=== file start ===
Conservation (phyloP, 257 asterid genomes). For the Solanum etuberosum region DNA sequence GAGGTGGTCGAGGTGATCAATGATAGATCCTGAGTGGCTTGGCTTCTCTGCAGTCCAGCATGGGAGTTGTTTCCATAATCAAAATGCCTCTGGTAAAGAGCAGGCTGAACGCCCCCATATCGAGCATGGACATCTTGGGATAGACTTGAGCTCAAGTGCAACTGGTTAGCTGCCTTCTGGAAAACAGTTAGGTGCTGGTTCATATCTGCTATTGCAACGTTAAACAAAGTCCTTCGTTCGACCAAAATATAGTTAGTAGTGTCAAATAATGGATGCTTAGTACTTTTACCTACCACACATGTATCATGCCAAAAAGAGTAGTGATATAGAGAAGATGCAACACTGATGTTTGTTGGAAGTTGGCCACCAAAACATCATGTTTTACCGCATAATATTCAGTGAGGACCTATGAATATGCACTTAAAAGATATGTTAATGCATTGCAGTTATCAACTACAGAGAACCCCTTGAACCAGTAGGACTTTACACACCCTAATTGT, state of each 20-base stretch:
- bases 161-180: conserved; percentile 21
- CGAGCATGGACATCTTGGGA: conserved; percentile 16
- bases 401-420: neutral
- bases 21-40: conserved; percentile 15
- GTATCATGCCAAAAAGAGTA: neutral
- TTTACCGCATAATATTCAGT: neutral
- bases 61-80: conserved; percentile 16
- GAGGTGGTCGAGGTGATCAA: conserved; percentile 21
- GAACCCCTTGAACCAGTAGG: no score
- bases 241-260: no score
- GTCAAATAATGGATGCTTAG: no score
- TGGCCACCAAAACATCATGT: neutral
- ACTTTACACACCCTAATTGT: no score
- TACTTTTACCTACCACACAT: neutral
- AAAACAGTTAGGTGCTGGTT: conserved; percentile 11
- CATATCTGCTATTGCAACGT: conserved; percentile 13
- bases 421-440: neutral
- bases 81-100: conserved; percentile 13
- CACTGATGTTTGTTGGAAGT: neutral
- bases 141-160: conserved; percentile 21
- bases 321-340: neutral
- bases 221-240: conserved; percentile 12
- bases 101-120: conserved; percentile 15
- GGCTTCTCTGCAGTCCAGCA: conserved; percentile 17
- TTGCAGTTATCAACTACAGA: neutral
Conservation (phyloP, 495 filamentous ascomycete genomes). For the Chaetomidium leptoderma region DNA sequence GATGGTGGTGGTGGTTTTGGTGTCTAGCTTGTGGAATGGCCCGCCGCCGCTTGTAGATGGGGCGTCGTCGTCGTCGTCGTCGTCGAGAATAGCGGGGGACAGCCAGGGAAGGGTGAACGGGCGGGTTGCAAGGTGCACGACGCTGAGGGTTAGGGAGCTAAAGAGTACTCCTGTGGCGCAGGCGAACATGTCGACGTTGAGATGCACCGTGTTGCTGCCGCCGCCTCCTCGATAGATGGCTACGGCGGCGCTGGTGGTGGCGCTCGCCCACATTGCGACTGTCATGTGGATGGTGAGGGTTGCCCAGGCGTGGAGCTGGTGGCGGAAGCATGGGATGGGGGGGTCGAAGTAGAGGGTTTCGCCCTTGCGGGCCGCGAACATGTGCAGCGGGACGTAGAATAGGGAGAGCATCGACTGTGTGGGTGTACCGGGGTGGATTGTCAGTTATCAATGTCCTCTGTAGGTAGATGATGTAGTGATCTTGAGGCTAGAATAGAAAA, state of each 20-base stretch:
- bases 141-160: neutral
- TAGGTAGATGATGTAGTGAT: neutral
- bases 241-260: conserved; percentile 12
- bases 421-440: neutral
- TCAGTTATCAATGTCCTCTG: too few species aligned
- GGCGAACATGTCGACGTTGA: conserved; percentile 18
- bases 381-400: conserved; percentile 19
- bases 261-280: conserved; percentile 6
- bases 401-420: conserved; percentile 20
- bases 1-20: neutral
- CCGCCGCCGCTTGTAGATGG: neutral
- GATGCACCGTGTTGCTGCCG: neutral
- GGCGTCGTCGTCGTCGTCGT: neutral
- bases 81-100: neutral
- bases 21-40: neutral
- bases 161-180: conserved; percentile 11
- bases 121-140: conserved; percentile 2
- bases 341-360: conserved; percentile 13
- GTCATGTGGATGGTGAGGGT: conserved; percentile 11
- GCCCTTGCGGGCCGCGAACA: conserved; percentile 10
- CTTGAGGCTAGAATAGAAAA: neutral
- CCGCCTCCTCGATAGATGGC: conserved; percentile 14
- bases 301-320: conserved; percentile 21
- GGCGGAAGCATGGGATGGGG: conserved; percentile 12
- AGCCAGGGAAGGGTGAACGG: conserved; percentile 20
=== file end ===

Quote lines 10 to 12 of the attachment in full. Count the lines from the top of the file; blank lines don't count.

- GAACCCCTTGAACCAGTAGG: no score
- bases 241-260: no score
- GTCAAATAATGGATGCTTAG: no score